Congressman Steve Stivers (R -- Columbus) today introduced the Honor Those Who Served Act, which will make it easier to provide headstones for veterans who currently don't have a headstone, or for those whose headstones have deteriorated. Congressman Pat Tiberi (R-OH) and Congresswoman Joyce Beatty (D-OH) are co-sponsors of this legislation.
"Those who served in the military deserve our full-support, especially those who gave the final measure of devotion to our great nation," Stivers said. "Our veterans deserve better than unmarked or deteriorated graves and this bill will help remedy this problem."
In 2012 the Veteran's Administration (VA) put into place a new regulatory barrier to applying for a headstone. There must be approval from the Next of Kin (NOK) to receive a headstone for a deceased veteran.
However, there are researchers, like those at the Ohio Historical Society, who research archives, death records, military records and genealogical records to determine the identity of Revolutionary and Civil War soldiers buried in unmarked graves. These groups then work to find the NOK. But, sometimes that is not possible when today's headstone applicants are seven generations removed from the Civil War, for example.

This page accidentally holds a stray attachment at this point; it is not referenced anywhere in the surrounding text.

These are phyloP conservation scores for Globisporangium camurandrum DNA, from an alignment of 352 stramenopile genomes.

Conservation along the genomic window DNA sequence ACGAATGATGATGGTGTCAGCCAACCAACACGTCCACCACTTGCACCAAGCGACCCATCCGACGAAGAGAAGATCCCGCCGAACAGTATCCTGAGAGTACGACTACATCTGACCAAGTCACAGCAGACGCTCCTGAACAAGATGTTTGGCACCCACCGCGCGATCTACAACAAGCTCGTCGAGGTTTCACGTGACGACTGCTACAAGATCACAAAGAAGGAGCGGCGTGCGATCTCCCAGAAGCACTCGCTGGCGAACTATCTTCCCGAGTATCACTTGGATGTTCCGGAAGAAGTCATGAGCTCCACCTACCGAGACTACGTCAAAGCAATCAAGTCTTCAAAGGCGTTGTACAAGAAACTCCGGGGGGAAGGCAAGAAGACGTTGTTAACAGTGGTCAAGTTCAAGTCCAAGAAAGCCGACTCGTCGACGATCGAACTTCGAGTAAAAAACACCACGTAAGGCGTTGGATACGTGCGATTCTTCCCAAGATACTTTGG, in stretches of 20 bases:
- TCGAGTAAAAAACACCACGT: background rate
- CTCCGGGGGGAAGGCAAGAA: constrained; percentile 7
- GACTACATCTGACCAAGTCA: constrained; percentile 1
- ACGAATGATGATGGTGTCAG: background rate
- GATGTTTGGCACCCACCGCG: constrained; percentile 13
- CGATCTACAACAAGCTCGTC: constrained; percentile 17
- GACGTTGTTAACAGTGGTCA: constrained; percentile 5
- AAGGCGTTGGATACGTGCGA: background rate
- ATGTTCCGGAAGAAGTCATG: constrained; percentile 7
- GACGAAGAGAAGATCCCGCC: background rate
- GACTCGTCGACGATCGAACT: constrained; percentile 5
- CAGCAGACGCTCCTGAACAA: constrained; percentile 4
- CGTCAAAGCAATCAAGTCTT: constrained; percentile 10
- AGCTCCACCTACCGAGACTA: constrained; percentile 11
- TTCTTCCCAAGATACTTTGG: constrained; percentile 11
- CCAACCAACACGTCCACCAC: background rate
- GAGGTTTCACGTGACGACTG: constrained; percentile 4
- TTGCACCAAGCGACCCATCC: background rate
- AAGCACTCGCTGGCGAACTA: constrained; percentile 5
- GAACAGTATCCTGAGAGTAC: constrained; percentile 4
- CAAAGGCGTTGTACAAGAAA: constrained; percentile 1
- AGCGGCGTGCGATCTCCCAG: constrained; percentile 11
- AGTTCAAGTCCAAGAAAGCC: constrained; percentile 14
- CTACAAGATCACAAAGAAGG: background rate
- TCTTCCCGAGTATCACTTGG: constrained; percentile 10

Stivers' legislation would stipulate that if NOK cannot be found then headstone applications may be filed with the VA by: the state veterans service agency, military researchers, local historians, genealogists, or others familiar with research sources or methods needed to prove a veteran's identity.
In his second inaugural speech, President Abraham Lincoln stated, "To care for him who shall have borne the battle and for his widow and orphan," affirming the government's obligation to honor those who serve our nation. These words of Lincoln's became the VA's motto in 1959.